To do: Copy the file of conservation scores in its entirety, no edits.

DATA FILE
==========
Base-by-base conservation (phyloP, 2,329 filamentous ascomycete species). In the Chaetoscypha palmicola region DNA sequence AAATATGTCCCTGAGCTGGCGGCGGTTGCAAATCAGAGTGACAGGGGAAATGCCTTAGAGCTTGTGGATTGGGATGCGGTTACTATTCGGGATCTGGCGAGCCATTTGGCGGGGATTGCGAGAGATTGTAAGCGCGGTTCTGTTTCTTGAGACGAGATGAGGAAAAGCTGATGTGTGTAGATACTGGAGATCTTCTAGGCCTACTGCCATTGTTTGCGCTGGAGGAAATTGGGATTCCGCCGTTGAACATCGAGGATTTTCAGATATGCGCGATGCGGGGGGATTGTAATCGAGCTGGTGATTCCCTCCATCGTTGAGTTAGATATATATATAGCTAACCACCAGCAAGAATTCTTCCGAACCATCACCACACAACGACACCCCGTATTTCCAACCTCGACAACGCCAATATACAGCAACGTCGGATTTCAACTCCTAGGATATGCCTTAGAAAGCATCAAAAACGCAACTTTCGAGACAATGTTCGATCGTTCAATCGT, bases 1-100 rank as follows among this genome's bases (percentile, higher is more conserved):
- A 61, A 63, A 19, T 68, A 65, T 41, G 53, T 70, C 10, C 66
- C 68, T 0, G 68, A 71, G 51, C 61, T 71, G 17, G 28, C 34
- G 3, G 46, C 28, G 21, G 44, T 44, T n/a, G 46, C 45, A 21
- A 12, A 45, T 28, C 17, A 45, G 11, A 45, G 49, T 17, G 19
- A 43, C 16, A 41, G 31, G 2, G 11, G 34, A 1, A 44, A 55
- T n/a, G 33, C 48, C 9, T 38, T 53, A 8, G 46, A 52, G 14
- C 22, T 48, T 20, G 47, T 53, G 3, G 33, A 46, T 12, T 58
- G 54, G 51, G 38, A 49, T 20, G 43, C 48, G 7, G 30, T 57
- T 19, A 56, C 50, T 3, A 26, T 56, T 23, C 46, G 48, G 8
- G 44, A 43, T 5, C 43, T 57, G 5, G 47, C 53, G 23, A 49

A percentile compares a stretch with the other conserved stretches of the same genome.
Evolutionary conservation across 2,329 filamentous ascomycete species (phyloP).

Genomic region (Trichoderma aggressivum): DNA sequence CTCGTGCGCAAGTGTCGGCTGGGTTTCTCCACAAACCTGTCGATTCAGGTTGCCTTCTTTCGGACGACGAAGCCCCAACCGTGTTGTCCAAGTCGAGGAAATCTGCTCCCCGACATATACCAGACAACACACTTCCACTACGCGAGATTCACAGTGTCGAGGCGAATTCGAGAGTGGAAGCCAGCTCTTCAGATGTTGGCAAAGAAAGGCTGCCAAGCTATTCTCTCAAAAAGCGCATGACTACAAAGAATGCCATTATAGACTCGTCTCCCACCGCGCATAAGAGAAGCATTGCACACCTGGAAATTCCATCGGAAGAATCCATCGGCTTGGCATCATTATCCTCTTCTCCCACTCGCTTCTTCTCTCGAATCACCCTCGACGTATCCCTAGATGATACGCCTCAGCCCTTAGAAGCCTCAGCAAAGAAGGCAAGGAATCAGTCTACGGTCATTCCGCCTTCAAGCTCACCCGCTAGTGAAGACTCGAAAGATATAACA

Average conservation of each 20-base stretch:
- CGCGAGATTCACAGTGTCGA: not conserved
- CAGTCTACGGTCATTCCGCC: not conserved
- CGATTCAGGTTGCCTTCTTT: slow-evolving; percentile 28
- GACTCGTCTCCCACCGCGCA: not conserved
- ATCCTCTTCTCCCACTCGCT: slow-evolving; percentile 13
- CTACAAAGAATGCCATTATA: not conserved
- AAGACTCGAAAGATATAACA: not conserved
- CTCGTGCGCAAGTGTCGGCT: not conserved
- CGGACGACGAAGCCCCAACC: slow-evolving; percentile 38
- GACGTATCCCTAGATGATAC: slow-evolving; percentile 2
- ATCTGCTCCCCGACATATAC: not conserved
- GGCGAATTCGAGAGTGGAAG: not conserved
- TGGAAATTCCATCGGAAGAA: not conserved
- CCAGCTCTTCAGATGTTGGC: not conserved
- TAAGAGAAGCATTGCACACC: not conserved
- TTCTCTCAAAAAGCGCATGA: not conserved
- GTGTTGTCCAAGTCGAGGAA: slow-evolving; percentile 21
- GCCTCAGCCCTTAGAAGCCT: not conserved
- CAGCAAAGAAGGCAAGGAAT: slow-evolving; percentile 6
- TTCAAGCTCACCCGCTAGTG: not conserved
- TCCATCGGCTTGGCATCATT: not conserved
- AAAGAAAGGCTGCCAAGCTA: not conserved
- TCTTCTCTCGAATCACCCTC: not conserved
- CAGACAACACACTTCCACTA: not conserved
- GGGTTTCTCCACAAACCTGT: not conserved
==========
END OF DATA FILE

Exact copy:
Base-by-base conservation (phyloP, 2,329 filamentous ascomycete species). In the Chaetoscypha palmicola region DNA sequence AAATATGTCCCTGAGCTGGCGGCGGTTGCAAATCAGAGTGACAGGGGAAATGCCTTAGAGCTTGTGGATTGGGATGCGGTTACTATTCGGGATCTGGCGAGCCATTTGGCGGGGATTGCGAGAGATTGTAAGCGCGGTTCTGTTTCTTGAGACGAGATGAGGAAAAGCTGATGTGTGTAGATACTGGAGATCTTCTAGGCCTACTGCCATTGTTTGCGCTGGAGGAAATTGGGATTCCGCCGTTGAACATCGAGGATTTTCAGATATGCGCGATGCGGGGGGATTGTAATCGAGCTGGTGATTCCCTCCATCGTTGAGTTAGATATATATATAGCTAACCACCAGCAAGAATTCTTCCGAACCATCACCACACAACGACACCCCGTATTTCCAACCTCGACAACGCCAATATACAGCAACGTCGGATTTCAACTCCTAGGATATGCCTTAGAAAGCATCAAAAACGCAACTTTCGAGACAATGTTCGATCGTTCAATCGT, bases 1-100 rank as follows among this genome's bases (percentile, higher is more conserved):
- A 61, A 63, A 19, T 68, A 65, T 41, G 53, T 70, C 10, C 66
- C 68, T 0, G 68, A 71, G 51, C 61, T 71, G 17, G 28, C 34
- G 3, G 46, C 28, G 21, G 44, T 44, T n/a, G 46, C 45, A 21
- A 12, A 45, T 28, C 17, A 45, G 11, A 45, G 49, T 17, G 19
- A 43, C 16, A 41, G 31, G 2, G 11, G 34, A 1, A 44, A 55
- T n/a, G 33, C 48, C 9, T 38, T 53, A 8, G 46, A 52, G 14
- C 22, T 48, T 20, G 47, T 53, G 3, G 33, A 46, T 12, T 58
- G 54, G 51, G 38, A 49, T 20, G 43, C 48, G 7, G 30, T 57
- T 19, A 56, C 50, T 3, A 26, T 56, T 23, C 46, G 48, G 8
- G 44, A 43, T 5, C 43, T 57, G 5, G 47, C 53, G 23, A 49

A percentile compares a stretch with the other conserved stretches of the same genome.
Evolutionary conservation across 2,329 filamentous ascomycete species (phyloP).

Genomic region (Trichoderma aggressivum): DNA sequence CTCGTGCGCAAGTGTCGGCTGGGTTTCTCCACAAACCTGTCGATTCAGGTTGCCTTCTTTCGGACGACGAAGCCCCAACCGTGTTGTCCAAGTCGAGGAAATCTGCTCCCCGACATATACCAGACAACACACTTCCACTACGCGAGATTCACAGTGTCGAGGCGAATTCGAGAGTGGAAGCCAGCTCTTCAGATGTTGGCAAAGAAAGGCTGCCAAGCTATTCTCTCAAAAAGCGCATGACTACAAAGAATGCCATTATAGACTCGTCTCCCACCGCGCATAAGAGAAGCATTGCACACCTGGAAATTCCATCGGAAGAATCCATCGGCTTGGCATCATTATCCTCTTCTCCCACTCGCTTCTTCTCTCGAATCACCCTCGACGTATCCCTAGATGATACGCCTCAGCCCTTAGAAGCCTCAGCAAAGAAGGCAAGGAATCAGTCTACGGTCATTCCGCCTTCAAGCTCACCCGCTAGTGAAGACTCGAAAGATATAACA

Average conservation of each 20-base stretch:
- CGCGAGATTCACAGTGTCGA: not conserved
- CAGTCTACGGTCATTCCGCC: not conserved
- CGATTCAGGTTGCCTTCTTT: slow-evolving; percentile 28
- GACTCGTCTCCCACCGCGCA: not conserved
- ATCCTCTTCTCCCACTCGCT: slow-evolving; percentile 13
- CTACAAAGAATGCCATTATA: not conserved
- AAGACTCGAAAGATATAACA: not conserved
- CTCGTGCGCAAGTGTCGGCT: not conserved
- CGGACGACGAAGCCCCAACC: slow-evolving; percentile 38
- GACGTATCCCTAGATGATAC: slow-evolving; percentile 2
- ATCTGCTCCCCGACATATAC: not conserved
- GGCGAATTCGAGAGTGGAAG: not conserved
- TGGAAATTCCATCGGAAGAA: not conserved
- CCAGCTCTTCAGATGTTGGC: not conserved
- TAAGAGAAGCATTGCACACC: not conserved
- TTCTCTCAAAAAGCGCATGA: not conserved
- GTGTTGTCCAAGTCGAGGAA: slow-evolving; percentile 21
- GCCTCAGCCCTTAGAAGCCT: not conserved
- CAGCAAAGAAGGCAAGGAAT: slow-evolving; percentile 6
- TTCAAGCTCACCCGCTAGTG: not conserved
- TCCATCGGCTTGGCATCATT: not conserved
- AAAGAAAGGCTGCCAAGCTA: not conserved
- TCTTCTCTCGAATCACCCTC: not conserved
- CAGACAACACACTTCCACTA: not conserved
- GGGTTTCTCCACAAACCTGT: not conserved